“Some exercises are well-suited to focusing the mind on the present and letting conscious thoughts of the past and future fall away.”
These meditative exercises can work to improve your overall sense of wellness and promote deeper connections between mind, body and spirit:
Yoga. Yoga is a highly meditative practice that combines movement and breathing, offering a workout that promotes strength, flexibility and balance of both mind and body. Yoga brings your focus into the present moment and puts you in tune with your physical and mental state.
Harvard Medical School points out that yoga mitigates your body’s responses to stress, such as increased heart rate, blood pressure and muscle tension.14 According to an article published in the journal Substance Abuse, yoga is a proven therapy for preventing relapse.15 Practicing yoga in recovery helps you navigate cravings, promotes healthy lifestyle choices and can help you recognize signs of early relapse by strengthening your connection to your mind.
Walking. Going for a long walk can be very meditative if you acknowledge the thoughts that enter your brain and let them float away without holding on to them. Walking lets you focus your attention on your senses, which anchors you in the present. On your walk, listen to nature, feel the sunshine and breeze on your skin, smell the cut grass and witness what’s going on around you.
Working in the Garden. Yard work involves squatting, digging, lifting, hauling and raking, among other modes of physical activity. But it’s also highly meditative. Working in the garden is a mindful activity that lets you focus on your immediate surroundings, nurture living things, and create a peaceful space for enjoying nature, entertaining guests and spending quiet time with your thoughts. Gardening also exposes you to natural daylight that improves your mood and increases your levels of vitamin D, which is essential for good health. If you don’t have space for a garden, consider joining a community garden, creating a balcony garden or helping a friend or elderly neighbor tend to their garden.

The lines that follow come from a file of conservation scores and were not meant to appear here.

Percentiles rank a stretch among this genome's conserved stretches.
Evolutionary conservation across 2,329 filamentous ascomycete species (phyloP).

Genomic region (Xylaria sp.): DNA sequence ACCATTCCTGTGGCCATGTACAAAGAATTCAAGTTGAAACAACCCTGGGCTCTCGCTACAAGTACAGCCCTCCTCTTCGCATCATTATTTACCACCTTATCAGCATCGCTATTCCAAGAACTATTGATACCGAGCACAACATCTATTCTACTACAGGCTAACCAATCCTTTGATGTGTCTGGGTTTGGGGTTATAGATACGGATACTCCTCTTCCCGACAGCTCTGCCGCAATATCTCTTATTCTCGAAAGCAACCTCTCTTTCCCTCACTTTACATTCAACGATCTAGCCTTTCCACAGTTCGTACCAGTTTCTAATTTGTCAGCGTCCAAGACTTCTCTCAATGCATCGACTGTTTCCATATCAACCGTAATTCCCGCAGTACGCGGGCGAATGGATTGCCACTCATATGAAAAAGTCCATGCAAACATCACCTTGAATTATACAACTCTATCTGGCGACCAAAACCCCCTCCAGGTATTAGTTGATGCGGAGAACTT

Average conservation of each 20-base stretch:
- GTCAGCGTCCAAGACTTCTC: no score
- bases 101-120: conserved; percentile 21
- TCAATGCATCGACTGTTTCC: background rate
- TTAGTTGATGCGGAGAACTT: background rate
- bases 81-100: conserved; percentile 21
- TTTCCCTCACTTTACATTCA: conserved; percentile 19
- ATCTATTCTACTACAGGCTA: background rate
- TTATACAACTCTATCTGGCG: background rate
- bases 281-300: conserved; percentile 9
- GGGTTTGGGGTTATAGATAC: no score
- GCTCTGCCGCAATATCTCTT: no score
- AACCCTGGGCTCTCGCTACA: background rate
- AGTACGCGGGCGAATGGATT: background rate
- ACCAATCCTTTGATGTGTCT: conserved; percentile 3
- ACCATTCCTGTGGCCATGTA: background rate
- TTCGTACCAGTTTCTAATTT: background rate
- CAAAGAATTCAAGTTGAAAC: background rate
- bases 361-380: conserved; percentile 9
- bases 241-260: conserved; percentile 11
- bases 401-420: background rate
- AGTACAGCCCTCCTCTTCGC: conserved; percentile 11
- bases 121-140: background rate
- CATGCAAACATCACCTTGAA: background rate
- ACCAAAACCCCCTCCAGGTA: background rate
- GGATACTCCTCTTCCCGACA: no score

How to Form Good Exercise Habits, Even if You Hate Exercising
Even if you enjoy exercising, it can be difficult to find the time and motivation to get active. If you don’t particularly enjoy it, trying to develop the motivation to move most days of the week can be frustrating and discouraging. These tips can help you develop good exercising habits even if you’d rather stay on the couch than get a move on.
Choose an activity you enjoy. If you hate jogging, it’ll probably be pretty difficult for you to maintain a regular exercise routine if you limit yourself to that activity. Keep in mind that dancing, working in the yard, taking long walks, going on hikes, engaging in martial arts and joining a sports league are all legitimate forms of exercise. The important thing is to choose activities that you enjoy and make them part of your lifestyle or even incorporate them into your social life.
“The important thing is to choose activities that you enjoy and make them part of your lifestyle.”